Thursday, June 26, 2008

Seminar in Heidelberg

This lovely old villa is the Insitute for Theoretical Physics in Heidelberg where I gave a seminar yesterday.


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A very warm and welcoming place with lots of wood inside, a garden and nice people! Here are three friendly faces, from left to right: Carlo Ewerz, Eduard Thommes and Thomas Dent (Thomas D you might know from the occasional comment at this blog).


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The photo was taken from a balcony on the upper floor with a great view on the city and the river Neckar. If you peer really hard you can see the Heidelberg castle in the background.

20 comments:

Uncle Al said...

Where are the dueling scars? Martin Luther said. "Non tamen solam intendit interiorem, immo interior nulla est, nisi foris operetur varias carnis mortificationes".

Phil Warnell said...

Hi Bee,

The Heidelberg Institute is certainty a quaint looking place and one that carries the ambiance of a place we might suspect that Einstein would have been comfortable in. In contrast I would consider PI to be almost the anti or opposite of this, with its glass and steel as opposed to the stone, mortar and wood of Heidelberg. Now I would assume that from the facility standpoint, that is technically speaking, PI would have much more to offer and yet I would like to know in which environment you feel more comfortable. In having been at PI despite its modernness I find it in some respect to be a tad sterile and a little cold. That is to say I don’t see the places where a Einstein and Godel might have strolled in discussion, yet perhaps this simply reflects my age and not the reality.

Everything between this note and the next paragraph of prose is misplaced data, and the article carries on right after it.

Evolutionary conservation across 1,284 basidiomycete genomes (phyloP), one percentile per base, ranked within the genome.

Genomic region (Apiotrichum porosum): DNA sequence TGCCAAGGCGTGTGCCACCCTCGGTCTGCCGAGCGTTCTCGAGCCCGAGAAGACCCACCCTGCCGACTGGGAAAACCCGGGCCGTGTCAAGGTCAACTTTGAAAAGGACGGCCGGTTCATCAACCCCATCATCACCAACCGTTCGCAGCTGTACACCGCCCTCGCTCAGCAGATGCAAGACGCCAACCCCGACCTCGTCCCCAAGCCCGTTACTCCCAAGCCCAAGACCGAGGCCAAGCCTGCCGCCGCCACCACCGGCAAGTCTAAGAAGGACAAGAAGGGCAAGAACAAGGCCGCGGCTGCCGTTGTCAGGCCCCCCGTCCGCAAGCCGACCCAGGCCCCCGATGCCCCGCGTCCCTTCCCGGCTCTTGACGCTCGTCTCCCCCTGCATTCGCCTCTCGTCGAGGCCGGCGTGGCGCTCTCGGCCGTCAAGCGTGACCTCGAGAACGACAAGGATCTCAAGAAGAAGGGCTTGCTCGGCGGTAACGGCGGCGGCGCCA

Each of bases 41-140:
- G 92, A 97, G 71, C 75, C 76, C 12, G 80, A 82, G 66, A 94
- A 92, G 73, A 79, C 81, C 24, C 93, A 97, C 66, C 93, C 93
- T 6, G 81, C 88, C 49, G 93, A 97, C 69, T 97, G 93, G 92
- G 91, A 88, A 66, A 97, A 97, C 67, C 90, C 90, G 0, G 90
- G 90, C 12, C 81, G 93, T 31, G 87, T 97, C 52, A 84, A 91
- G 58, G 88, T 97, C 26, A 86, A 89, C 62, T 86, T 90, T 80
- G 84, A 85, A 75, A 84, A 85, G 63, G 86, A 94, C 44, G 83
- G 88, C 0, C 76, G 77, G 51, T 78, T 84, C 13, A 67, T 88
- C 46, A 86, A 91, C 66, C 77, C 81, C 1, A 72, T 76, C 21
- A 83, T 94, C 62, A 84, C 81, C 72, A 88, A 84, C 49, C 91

Best,

Phil

robert said...

nice to see you are back to germany so soon. best,
robert

Bee said...

Hi Phil,

Yes, in terms of seminar rooms it is a bit narrow in a house. But still I prefer very much the atmosphere of that place. As you say, the PI building is very sterile an cold. It is cold actually not only in appearance but cold in terms of temperature. My office e.g. is literally always too cold for me (the visitors also mention that, so it's not my California dreaming causing it) and I can't adjust the temperature. (The guy who is responsible for that reacts very promptly on email, but it hardly has any effect.) Sometimes I have the impression the building was in the first line meant to be impressing.

The big advantage of PI's building is that it has a lot of light, which I like very much. Also, I don't know if you've been inside but we have some fireplaces where one can sit that are nice. Just that, if no fire is burning, it is cold again there and in addition it is very noisy. There are no closed or private places in that building (except for the washrooms). You've seen the offices from the outside, lots of glass. What one doesn't see is that they have glass also to the inside, towards the corridor. Feels like sitting in an aquarium. It doesn't bother me most of the time, and also I am not too sensitive to noise, but it's not everybodies thing.